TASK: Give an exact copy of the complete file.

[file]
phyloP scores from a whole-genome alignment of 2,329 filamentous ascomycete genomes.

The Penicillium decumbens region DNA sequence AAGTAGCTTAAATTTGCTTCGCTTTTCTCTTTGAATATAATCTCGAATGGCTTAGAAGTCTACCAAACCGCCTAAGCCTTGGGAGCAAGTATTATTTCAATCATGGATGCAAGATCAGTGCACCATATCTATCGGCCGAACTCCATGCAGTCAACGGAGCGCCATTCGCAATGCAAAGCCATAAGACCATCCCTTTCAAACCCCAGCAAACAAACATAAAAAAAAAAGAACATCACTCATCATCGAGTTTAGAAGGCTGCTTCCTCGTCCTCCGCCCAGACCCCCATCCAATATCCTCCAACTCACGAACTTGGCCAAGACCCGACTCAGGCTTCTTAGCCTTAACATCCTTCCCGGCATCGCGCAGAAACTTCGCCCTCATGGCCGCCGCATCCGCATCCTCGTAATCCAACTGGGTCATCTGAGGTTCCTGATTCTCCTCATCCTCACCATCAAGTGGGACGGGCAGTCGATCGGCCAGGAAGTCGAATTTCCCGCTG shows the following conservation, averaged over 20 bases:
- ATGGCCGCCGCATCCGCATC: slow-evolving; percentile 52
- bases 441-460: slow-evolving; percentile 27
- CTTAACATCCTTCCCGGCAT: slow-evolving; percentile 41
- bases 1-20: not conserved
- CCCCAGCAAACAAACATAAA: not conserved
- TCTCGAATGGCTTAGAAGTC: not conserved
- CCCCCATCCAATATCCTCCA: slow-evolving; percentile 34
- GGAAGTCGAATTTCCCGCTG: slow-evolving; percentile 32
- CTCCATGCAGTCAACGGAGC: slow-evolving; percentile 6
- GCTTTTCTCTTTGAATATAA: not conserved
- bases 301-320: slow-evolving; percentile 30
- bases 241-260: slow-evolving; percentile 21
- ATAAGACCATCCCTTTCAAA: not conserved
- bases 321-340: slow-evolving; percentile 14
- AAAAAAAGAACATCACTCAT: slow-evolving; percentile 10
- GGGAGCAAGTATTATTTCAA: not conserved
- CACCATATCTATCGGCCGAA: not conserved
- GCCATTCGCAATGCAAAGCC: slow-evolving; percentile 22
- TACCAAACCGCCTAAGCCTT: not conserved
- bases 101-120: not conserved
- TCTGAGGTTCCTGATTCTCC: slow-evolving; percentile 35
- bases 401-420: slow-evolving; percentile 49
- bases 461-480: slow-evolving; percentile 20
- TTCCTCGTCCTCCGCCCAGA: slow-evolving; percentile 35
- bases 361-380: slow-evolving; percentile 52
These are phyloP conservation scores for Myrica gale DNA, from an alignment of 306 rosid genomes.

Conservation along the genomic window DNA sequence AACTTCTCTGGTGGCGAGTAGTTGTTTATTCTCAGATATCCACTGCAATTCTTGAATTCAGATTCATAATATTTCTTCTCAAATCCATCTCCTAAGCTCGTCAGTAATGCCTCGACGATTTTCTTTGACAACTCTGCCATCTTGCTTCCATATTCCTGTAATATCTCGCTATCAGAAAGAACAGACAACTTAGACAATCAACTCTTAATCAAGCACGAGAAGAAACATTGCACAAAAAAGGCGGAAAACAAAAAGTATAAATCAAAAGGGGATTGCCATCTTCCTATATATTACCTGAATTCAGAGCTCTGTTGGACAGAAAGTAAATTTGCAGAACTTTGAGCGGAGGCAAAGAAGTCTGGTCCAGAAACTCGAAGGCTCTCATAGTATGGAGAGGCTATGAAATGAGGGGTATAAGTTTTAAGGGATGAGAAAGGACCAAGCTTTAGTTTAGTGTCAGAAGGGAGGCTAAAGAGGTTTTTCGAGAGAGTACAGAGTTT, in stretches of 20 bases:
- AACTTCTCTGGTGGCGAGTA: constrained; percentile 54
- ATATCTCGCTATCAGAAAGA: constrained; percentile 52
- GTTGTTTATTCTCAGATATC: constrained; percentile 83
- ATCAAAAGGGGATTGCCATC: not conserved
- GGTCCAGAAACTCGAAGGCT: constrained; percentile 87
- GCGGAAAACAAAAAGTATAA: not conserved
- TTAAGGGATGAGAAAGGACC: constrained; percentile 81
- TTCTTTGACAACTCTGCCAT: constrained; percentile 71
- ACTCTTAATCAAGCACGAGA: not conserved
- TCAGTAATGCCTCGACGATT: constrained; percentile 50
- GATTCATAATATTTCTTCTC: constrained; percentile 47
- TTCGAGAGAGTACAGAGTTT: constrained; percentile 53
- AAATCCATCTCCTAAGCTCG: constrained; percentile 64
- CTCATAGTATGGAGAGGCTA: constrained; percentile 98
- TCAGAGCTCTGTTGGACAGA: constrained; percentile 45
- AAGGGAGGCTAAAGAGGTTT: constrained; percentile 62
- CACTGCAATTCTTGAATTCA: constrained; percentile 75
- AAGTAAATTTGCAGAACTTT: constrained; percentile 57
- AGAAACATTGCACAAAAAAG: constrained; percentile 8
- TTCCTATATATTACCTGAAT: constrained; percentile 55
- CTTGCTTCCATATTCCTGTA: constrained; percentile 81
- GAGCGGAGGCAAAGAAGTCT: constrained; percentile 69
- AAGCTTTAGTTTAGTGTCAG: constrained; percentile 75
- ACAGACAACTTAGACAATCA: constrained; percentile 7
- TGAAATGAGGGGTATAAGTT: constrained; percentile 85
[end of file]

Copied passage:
phyloP scores from a whole-genome alignment of 2,329 filamentous ascomycete genomes.

The Penicillium decumbens region DNA sequence AAGTAGCTTAAATTTGCTTCGCTTTTCTCTTTGAATATAATCTCGAATGGCTTAGAAGTCTACCAAACCGCCTAAGCCTTGGGAGCAAGTATTATTTCAATCATGGATGCAAGATCAGTGCACCATATCTATCGGCCGAACTCCATGCAGTCAACGGAGCGCCATTCGCAATGCAAAGCCATAAGACCATCCCTTTCAAACCCCAGCAAACAAACATAAAAAAAAAAGAACATCACTCATCATCGAGTTTAGAAGGCTGCTTCCTCGTCCTCCGCCCAGACCCCCATCCAATATCCTCCAACTCACGAACTTGGCCAAGACCCGACTCAGGCTTCTTAGCCTTAACATCCTTCCCGGCATCGCGCAGAAACTTCGCCCTCATGGCCGCCGCATCCGCATCCTCGTAATCCAACTGGGTCATCTGAGGTTCCTGATTCTCCTCATCCTCACCATCAAGTGGGACGGGCAGTCGATCGGCCAGGAAGTCGAATTTCCCGCTG shows the following conservation, averaged over 20 bases:
- ATGGCCGCCGCATCCGCATC: slow-evolving; percentile 52
- bases 441-460: slow-evolving; percentile 27
- CTTAACATCCTTCCCGGCAT: slow-evolving; percentile 41
- bases 1-20: not conserved
- CCCCAGCAAACAAACATAAA: not conserved
- TCTCGAATGGCTTAGAAGTC: not conserved
- CCCCCATCCAATATCCTCCA: slow-evolving; percentile 34
- GGAAGTCGAATTTCCCGCTG: slow-evolving; percentile 32
- CTCCATGCAGTCAACGGAGC: slow-evolving; percentile 6
- GCTTTTCTCTTTGAATATAA: not conserved
- bases 301-320: slow-evolving; percentile 30
- bases 241-260: slow-evolving; percentile 21
- ATAAGACCATCCCTTTCAAA: not conserved
- bases 321-340: slow-evolving; percentile 14
- AAAAAAAGAACATCACTCAT: slow-evolving; percentile 10
- GGGAGCAAGTATTATTTCAA: not conserved
- CACCATATCTATCGGCCGAA: not conserved
- GCCATTCGCAATGCAAAGCC: slow-evolving; percentile 22
- TACCAAACCGCCTAAGCCTT: not conserved
- bases 101-120: not conserved
- TCTGAGGTTCCTGATTCTCC: slow-evolving; percentile 35
- bases 401-420: slow-evolving; percentile 49
- bases 461-480: slow-evolving; percentile 20
- TTCCTCGTCCTCCGCCCAGA: slow-evolving; percentile 35
- bases 361-380: slow-evolving; percentile 52
These are phyloP conservation scores for Myrica gale DNA, from an alignment of 306 rosid genomes.

Conservation along the genomic window DNA sequence AACTTCTCTGGTGGCGAGTAGTTGTTTATTCTCAGATATCCACTGCAATTCTTGAATTCAGATTCATAATATTTCTTCTCAAATCCATCTCCTAAGCTCGTCAGTAATGCCTCGACGATTTTCTTTGACAACTCTGCCATCTTGCTTCCATATTCCTGTAATATCTCGCTATCAGAAAGAACAGACAACTTAGACAATCAACTCTTAATCAAGCACGAGAAGAAACATTGCACAAAAAAGGCGGAAAACAAAAAGTATAAATCAAAAGGGGATTGCCATCTTCCTATATATTACCTGAATTCAGAGCTCTGTTGGACAGAAAGTAAATTTGCAGAACTTTGAGCGGAGGCAAAGAAGTCTGGTCCAGAAACTCGAAGGCTCTCATAGTATGGAGAGGCTATGAAATGAGGGGTATAAGTTTTAAGGGATGAGAAAGGACCAAGCTTTAGTTTAGTGTCAGAAGGGAGGCTAAAGAGGTTTTTCGAGAGAGTACAGAGTTT, in stretches of 20 bases:
- AACTTCTCTGGTGGCGAGTA: constrained; percentile 54
- ATATCTCGCTATCAGAAAGA: constrained; percentile 52
- GTTGTTTATTCTCAGATATC: constrained; percentile 83
- ATCAAAAGGGGATTGCCATC: not conserved
- GGTCCAGAAACTCGAAGGCT: constrained; percentile 87
- GCGGAAAACAAAAAGTATAA: not conserved
- TTAAGGGATGAGAAAGGACC: constrained; percentile 81
- TTCTTTGACAACTCTGCCAT: constrained; percentile 71
- ACTCTTAATCAAGCACGAGA: not conserved
- TCAGTAATGCCTCGACGATT: constrained; percentile 50
- GATTCATAATATTTCTTCTC: constrained; percentile 47
- TTCGAGAGAGTACAGAGTTT: constrained; percentile 53
- AAATCCATCTCCTAAGCTCG: constrained; percentile 64
- CTCATAGTATGGAGAGGCTA: constrained; percentile 98
- TCAGAGCTCTGTTGGACAGA: constrained; percentile 45
- AAGGGAGGCTAAAGAGGTTT: constrained; percentile 62
- CACTGCAATTCTTGAATTCA: constrained; percentile 75
- AAGTAAATTTGCAGAACTTT: constrained; percentile 57
- AGAAACATTGCACAAAAAAG: constrained; percentile 8
- TTCCTATATATTACCTGAAT: constrained; percentile 55
- CTTGCTTCCATATTCCTGTA: constrained; percentile 81
- GAGCGGAGGCAAAGAAGTCT: constrained; percentile 69
- AAGCTTTAGTTTAGTGTCAG: constrained; percentile 75
- ACAGACAACTTAGACAATCA: constrained; percentile 7
- TGAAATGAGGGGTATAAGTT: constrained; percentile 85